Jordan Barney enjoys working through problems and helping people in the process. That’s why he decided to become a doctor — so he can do that every day.
To begin his journey toward becoming a physician, Barney enrolled at Newman University as a biology student.
“My experience at Newman was the foundation for everything I’ve gone through so far,” he said. “I think it’s the place to go as a pre-med student in Kansas.”
A unique undergraduate experience
Barney felt his classmates were outstanding and went out of their way to help him create an MCAT study plan, as well as work through the “confusing” medical school application process.
“I felt a sense of camaraderie rather than competition with my classmates,” he said. “I also had some great mentors and professors who inspired me when I was feeling overwhelmed. Not only did I survive, but I thrived in organic chemistry thanks to Dr. David Shubert’s flipped classroom model. Physics and general chemistry were actually fun rather than scary. Dr. Michael Bradley was a great mentor, research instructor and adviser to me. I felt like he knew exactly what I needed to take to be successful in medical school.”
Barney truly enjoyed the courses he took that combined multiple areas of study. For example, he took a class that highlighted the differences and similarities between science and religion.
“I think those classes are special because they stimulate the mind to think in ways that I wouldn’t normally think in an otherwise black and white, left and right society,” he explained. “This open way of thinking is a very important part of being a physician because you will come across people from all backgrounds and cultures.”
Finding his niche
After graduating with his bachelor’s degree in 2014, Barney went to The University of Kansas School of Medicine. He said this experience was one of the most challenging, yet memorable, times of his life.
“The entire process was humbling, but something I would never change,” he said.
Barney had a difficult time settling on a specialty but ultimately chose to go into radiology during his fourth year after being mistakenly placed in a radiology rotation, which turned into “love at first sight.”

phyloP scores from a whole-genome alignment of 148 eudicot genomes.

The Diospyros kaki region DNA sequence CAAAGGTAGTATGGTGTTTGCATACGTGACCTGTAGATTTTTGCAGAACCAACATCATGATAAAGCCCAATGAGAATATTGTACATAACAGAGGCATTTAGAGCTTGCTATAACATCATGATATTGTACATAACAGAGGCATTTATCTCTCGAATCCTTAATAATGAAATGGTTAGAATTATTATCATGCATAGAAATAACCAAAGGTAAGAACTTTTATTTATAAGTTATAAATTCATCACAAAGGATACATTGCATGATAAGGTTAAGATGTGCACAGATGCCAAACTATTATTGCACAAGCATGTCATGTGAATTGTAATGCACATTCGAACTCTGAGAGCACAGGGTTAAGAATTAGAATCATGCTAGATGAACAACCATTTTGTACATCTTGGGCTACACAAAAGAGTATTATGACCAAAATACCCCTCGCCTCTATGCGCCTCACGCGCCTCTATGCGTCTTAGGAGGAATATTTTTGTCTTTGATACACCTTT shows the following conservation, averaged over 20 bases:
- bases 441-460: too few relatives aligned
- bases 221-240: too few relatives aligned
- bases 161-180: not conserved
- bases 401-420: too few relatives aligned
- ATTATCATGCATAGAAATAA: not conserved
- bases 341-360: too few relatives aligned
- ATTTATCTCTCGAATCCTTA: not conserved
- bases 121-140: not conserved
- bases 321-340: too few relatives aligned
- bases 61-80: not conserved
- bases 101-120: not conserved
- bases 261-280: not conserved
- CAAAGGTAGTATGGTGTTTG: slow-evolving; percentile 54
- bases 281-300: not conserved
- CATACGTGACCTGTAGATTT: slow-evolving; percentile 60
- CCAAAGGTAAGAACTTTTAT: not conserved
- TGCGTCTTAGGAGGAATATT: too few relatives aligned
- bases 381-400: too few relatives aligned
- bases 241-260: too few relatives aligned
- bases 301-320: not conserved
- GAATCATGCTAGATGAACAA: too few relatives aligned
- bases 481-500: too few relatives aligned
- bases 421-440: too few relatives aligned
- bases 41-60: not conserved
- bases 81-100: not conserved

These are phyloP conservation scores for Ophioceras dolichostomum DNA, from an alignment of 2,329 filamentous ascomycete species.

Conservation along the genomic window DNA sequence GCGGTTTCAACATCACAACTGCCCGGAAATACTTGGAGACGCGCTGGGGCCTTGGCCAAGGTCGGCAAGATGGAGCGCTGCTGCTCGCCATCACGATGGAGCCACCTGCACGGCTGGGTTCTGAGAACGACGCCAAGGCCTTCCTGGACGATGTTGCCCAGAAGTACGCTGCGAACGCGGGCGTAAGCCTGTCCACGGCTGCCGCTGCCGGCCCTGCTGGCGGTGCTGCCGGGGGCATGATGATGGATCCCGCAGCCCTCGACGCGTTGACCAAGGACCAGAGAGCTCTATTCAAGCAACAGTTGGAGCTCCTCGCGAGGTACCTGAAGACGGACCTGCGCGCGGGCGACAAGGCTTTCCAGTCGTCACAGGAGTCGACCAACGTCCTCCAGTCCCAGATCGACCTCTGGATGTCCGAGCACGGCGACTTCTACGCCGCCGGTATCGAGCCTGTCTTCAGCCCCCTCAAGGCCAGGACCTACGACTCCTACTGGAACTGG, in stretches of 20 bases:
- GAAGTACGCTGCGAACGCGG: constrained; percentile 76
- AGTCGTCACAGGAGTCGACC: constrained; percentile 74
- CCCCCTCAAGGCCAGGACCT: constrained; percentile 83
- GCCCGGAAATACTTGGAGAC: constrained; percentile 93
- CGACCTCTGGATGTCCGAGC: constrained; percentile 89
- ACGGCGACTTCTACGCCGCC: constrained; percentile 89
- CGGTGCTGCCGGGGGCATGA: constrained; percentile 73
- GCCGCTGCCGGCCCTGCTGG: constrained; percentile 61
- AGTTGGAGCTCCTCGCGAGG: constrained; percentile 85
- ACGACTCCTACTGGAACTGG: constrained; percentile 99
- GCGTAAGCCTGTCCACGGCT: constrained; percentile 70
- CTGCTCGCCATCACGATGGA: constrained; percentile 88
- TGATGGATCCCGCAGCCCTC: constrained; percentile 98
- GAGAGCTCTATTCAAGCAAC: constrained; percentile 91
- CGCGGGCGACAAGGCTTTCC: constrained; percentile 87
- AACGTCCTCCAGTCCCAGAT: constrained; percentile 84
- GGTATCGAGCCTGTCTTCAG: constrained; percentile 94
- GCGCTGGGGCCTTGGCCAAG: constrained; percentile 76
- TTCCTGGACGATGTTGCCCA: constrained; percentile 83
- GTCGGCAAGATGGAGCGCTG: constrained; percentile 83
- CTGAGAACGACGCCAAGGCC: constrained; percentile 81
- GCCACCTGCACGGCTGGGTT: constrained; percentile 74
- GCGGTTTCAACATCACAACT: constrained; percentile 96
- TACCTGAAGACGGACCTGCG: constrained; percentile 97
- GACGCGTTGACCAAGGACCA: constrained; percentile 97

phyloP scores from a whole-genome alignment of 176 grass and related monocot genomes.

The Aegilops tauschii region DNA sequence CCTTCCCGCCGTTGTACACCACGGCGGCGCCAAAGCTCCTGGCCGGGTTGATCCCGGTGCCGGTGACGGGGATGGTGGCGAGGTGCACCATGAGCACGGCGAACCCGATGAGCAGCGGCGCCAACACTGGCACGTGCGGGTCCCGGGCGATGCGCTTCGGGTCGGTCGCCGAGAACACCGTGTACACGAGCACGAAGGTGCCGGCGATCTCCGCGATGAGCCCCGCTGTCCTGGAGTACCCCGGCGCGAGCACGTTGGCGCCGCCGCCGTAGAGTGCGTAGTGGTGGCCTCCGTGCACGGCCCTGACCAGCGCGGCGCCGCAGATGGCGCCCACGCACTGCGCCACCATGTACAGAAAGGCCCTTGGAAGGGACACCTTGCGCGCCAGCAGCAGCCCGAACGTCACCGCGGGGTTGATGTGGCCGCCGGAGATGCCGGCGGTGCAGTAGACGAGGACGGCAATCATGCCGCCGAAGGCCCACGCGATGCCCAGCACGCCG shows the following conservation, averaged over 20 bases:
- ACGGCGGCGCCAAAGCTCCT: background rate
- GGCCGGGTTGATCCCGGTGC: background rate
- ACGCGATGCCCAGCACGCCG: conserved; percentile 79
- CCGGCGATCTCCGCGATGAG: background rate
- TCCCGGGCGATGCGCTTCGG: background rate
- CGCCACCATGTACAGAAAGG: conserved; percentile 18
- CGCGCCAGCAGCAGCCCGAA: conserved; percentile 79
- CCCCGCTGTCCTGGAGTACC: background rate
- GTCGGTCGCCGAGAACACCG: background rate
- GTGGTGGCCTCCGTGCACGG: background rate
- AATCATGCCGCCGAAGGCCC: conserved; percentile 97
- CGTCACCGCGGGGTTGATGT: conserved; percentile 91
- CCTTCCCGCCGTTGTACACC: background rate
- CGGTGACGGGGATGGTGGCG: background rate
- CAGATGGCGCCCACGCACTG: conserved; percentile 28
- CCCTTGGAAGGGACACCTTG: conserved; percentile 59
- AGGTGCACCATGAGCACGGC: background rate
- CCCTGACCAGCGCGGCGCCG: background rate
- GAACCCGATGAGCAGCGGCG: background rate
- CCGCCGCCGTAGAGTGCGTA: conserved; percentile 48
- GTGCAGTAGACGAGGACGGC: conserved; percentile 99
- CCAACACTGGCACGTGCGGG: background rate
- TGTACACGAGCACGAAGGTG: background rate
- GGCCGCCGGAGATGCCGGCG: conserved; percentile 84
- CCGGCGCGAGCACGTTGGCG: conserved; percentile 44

“There are so many things to love about radiology, but one thing that I enjoy the most is how many opportunities there are to perform procedures and even interact with patients,” Barney said. “I think we get a reputation of being the people who sit in a dark room all day. While that’s mostly true, there are still plenty of opportunities for patient care in the procedural setting. I also love the fact that I get to be involved in helping nearly every patient who comes through the hospital.”
Barney is currently doing his residency at Southern Illinois University School of Medicine, which has been “exhausting and difficult.” As a radiology resident, Barney is required to do an intern year in general medicine before he can start his specific radiology training. He’s currently five months into the internship — one of the more challenging years of residency.
“The expectations are so much higher compared to medical school,” Barney said. “I have a true responsibility for my patients and actually make decisions that could impact a person’s life. My wife and I also moved from Wichita to Springfield, Illinois, with our newborn baby at the start of residency, so we had, and still have, a lot working against us.”
Despite all this, Barney has met amazing and talented people and enjoyed his work, which makes it all worth it. Once he finishes his residency, he hopes to move back to Kansas to practice as a radiologist at a Veterans Affairs hospital, as well as participate in medical school education.
To the pre-med students at Newman who may be experiencing self-doubt about their ability to get through the rigors of medical school, Barney has some advice.
“I just want you to know that these feelings are perfectly normal,” he said. “I want you to know that you are worthy, that you are good enough, that you can work hard enough, and you are smart enough to take this journey. I also want to let you know that these feelings will never fully go away, but you can minimize them by taking care of your mental and physical health. The most important lesson that you can learn before medical school is to only compare yourself to who you were yesterday.”
Keep calm & get into med school
Whether you’re about to start high school or have recently graduated college, you’ve probably heard how important it is to plan ahead, especially if you’re looking to tack “M.D.” behind your name.